- Agtech portfolio. Early investments include Iowa-based Growers Edge, a fintech startup helping farmers secure income insurance (see, “Alt-credit and mobile-money apps give African fintechs a closeup view of climate risks – and opportunities“); Kula Bio, in Massachusetts, which is developing a low-cost biofertilizer that deposits nitrogen in the soil; and Australia’s SwarmFarm, a robotics farming tech company. Pattern Ag in California provides soil microbiome analysis and Stony Creek Colors in Tennessee works with farmers to develop sustainable, plant-based dyes.
- Nature investing. Separately, TNC worked with the Quintana Roo State government in Mexico and other local partners to create the first insurance policy to protect coral reefs (see, “The Nature Conservancy wants to bring reef insurance to the U.S.”), and through NatureVest, its in-house impact investing arm, helped structure an innovative debt-for-nature swap in the Seychelles (see, “Behind the scenes of the Seychelles debt-for-nature deal”).
- Dive in.
Dealflow overflow. Other investment news crossing our desks:
- HSBC Asset Management and International Finance Corp. close a $538 million green bond fund targeting “climate-smart investments” in emerging markets (see, “Adani Green Energy secures $1.4 billion loan for renewable portfolio in India”).
- Europe’s BSocial Impact Fund raises €38 million ($45 million) to back Spanish startups working to improve the lives of vulnerable people, tackle the climate crisis and close education skill gaps.
- TPG launches TPG NEXT to “seed, support and scale” diverse investors and entrepreneurs, and backs LandSpire Group, a Black-owned real estate firm.
Signals: Ahead of the Curve
Despite climate pledges, Goldman Sachs continues fracking finance. Three dozen banks have financed 2,100 fossil fuels companies with $2.7 trillion in the four years after the Paris Agreement. Goldman Sachs ranks 14 out of 35, having poured in $83.7 billion since 2016. The U.S. investment banking giant revised its environmental policy in 2019 and decided to stop financing new oil exploration in the Arctic and new thermal coal mines, and to put conditions on funding coal-fired power plants. Goldman was the first U.S. bank to adopt such policies. Still, the revised policy did not end the financing of fracking.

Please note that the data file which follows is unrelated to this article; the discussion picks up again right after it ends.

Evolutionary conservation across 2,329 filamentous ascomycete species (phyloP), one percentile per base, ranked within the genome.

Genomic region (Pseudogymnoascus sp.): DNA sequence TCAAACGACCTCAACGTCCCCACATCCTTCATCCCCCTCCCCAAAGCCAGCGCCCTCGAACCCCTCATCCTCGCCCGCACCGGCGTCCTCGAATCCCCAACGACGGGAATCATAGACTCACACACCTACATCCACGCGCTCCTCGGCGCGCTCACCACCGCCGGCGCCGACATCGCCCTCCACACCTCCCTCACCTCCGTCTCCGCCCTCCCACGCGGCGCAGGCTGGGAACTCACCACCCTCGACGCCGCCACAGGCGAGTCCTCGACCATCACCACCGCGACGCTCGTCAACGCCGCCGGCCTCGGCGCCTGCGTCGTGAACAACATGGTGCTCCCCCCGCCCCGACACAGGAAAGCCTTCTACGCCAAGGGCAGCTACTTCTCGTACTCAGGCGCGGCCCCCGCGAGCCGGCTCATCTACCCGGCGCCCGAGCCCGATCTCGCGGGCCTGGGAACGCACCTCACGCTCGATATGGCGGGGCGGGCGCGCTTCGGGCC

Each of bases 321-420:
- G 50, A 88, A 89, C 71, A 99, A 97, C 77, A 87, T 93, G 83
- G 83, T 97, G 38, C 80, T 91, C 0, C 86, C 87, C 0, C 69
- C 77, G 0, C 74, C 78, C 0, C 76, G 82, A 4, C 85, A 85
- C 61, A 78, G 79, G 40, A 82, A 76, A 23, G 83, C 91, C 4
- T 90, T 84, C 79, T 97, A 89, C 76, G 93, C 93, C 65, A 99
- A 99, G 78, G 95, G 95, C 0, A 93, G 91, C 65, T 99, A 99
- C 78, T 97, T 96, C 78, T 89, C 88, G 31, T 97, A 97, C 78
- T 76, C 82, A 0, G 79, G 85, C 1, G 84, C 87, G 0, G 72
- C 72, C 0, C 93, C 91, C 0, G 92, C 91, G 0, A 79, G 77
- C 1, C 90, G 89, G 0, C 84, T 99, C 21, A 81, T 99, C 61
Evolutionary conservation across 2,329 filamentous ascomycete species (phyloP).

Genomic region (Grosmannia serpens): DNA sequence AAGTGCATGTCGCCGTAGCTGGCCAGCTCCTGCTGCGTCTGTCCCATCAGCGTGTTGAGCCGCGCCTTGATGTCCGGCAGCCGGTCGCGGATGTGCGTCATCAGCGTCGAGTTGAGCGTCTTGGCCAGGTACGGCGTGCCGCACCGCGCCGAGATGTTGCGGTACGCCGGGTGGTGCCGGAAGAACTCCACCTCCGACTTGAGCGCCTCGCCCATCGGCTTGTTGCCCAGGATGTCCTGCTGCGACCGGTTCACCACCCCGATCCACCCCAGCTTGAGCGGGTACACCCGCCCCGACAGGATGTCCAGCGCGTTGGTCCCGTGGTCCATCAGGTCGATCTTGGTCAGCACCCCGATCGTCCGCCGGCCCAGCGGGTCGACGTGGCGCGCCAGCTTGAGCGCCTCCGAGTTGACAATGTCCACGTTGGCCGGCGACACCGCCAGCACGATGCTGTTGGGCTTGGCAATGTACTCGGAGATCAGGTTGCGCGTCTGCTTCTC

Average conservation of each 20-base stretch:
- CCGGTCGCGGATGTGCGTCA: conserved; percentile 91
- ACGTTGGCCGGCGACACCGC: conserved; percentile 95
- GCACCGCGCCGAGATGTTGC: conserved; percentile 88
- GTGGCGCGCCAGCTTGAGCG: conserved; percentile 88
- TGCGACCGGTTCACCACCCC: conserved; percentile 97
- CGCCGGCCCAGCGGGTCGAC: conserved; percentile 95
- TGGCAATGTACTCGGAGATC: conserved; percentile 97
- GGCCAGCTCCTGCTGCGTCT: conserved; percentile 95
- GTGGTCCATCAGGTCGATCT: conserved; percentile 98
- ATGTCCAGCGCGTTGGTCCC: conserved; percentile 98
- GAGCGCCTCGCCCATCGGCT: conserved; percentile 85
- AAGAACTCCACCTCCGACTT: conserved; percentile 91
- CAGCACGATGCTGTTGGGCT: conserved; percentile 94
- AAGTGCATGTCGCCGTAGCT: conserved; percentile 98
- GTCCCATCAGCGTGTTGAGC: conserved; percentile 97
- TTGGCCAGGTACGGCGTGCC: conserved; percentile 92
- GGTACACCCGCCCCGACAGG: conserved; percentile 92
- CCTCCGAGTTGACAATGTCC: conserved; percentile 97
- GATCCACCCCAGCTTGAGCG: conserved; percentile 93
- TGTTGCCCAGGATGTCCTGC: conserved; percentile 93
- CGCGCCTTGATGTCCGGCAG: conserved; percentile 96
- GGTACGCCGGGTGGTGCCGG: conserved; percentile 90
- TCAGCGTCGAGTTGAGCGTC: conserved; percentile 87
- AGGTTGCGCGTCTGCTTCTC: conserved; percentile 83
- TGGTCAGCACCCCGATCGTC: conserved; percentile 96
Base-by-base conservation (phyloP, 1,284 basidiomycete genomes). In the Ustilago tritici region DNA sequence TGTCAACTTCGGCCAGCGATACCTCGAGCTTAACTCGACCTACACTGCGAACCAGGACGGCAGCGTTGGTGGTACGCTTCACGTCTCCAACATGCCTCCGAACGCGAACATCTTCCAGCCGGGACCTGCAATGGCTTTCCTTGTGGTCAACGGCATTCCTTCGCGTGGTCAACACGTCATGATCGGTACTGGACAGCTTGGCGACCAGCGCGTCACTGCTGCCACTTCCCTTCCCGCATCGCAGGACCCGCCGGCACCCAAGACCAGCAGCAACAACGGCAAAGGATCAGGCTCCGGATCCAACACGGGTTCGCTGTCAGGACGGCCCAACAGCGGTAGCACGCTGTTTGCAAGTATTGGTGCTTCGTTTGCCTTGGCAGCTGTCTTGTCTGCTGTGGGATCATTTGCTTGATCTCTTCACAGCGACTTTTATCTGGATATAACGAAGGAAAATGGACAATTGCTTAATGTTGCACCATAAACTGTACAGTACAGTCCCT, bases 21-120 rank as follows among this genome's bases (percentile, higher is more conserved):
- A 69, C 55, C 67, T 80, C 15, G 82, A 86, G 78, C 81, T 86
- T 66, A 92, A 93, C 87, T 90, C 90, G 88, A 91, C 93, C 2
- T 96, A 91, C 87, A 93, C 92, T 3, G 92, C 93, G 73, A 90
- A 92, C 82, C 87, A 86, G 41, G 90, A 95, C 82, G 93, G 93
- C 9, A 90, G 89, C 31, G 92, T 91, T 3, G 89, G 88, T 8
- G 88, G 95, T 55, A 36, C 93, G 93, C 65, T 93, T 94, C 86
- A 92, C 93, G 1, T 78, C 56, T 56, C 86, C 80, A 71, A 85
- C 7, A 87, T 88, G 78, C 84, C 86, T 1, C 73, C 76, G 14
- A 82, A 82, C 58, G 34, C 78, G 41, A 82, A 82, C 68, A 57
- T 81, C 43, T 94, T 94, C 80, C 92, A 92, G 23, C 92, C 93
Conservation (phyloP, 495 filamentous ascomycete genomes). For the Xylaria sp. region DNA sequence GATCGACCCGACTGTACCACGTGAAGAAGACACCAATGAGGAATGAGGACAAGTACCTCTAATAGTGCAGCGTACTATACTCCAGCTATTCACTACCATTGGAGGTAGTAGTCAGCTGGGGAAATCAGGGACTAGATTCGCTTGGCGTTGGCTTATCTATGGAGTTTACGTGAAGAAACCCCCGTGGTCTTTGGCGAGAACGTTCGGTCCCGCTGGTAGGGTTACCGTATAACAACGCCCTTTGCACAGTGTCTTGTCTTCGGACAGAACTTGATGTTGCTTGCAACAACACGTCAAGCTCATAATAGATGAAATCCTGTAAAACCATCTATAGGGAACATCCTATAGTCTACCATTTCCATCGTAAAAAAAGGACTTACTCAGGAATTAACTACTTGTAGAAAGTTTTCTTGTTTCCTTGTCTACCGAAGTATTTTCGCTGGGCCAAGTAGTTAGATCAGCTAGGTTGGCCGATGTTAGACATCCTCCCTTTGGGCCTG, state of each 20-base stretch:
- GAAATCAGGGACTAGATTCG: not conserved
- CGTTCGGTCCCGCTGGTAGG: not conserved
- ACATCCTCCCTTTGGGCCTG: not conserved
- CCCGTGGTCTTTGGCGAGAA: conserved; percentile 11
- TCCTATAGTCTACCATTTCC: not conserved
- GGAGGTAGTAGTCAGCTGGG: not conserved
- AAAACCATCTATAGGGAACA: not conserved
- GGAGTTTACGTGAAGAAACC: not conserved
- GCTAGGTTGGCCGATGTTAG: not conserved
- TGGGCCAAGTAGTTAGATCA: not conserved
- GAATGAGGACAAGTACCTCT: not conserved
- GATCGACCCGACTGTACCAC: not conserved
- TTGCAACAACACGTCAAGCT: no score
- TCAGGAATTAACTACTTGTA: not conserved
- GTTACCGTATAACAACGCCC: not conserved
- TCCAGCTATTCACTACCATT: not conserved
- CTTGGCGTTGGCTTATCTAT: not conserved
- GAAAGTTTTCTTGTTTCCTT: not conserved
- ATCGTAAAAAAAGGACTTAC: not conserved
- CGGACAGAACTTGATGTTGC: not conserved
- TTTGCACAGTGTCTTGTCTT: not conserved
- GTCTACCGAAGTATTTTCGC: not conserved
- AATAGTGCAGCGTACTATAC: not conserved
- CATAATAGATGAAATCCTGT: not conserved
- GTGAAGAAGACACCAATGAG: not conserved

- Fracking finance. Goldman has financed the U.S. fracking industry to the tune of $11.6 billion – 5.2% of total fracking financing – since 2016, according to an analysis by Swiss impact ratings firm Impaakt. That ranks Goldman sixth among the top 15 bank financiers of fracking. Goldman’s continued fossil fuels financing is “contributing to rising sea levels through fossil fuels’ emissions,” writes analyst Jennifer Tapia Boada. The firm “needs to strengthen its fossil fuel policy and further restrict fracking projects.”
- Wonk out.
Agents of Impact: Follow the Talent
Prince Harry (yes that one!) joins BetterUp as chief impact officer… Michael Arougheti of Ares Management and Renée Beaumont, ex-of Generation Investment Management, join Volery Capital as senior advisors… Mark Campanale of CarbonTracker was awarded the Joan Bavaria Award for Building Sustainability into the Capital Markets by Ceres and Trillium Asset Management. Also, CarbonTracker has openings for a cleantech analyst, a head of investor outreach and a company research senior analyst.
Nasdaq is hiring an ESG analyst in New York… Whole Foods seeks a business development principal in Austin… Ford Foundation and Commonfund Institute are hosting “Investing in Diverse Fund Managers” with Commonfund’s George Suttles, Ford Foundation’s Gaby Sulzberger, Rockefeller Brothers Fund’s Valerie Rockefeller and Rey Ramsey of the Nathan Cummings Foundation, today at 1pm.
ImpactAlpha partner events:
- Phenix Capital hosts the Phenix Virtual Impact Summit Mar. 30 and 31. Speakers include Triodos’ Justina Alders-Sheya, Elevar Equity’s Sandeep Farias, Apollo Global Management’s Lisa Halland and Impact Investing Institute’s Sarah Gordon. Register now and use code ImpactAlpha2021 for a €200 ($237) discount.
- The Global Impact Investing Network hosts “Next Normal Now: Re-imagining Capitalism for Our Future,” Tuesday, Apr. 20. The convening takes on inclusive economic growth and includes a fireside chat with Ford Foundation’s Darren Walker and GIIN’s Amit Bouri. Register for free.
Thank you for your impact.
– Mar. 24, 2021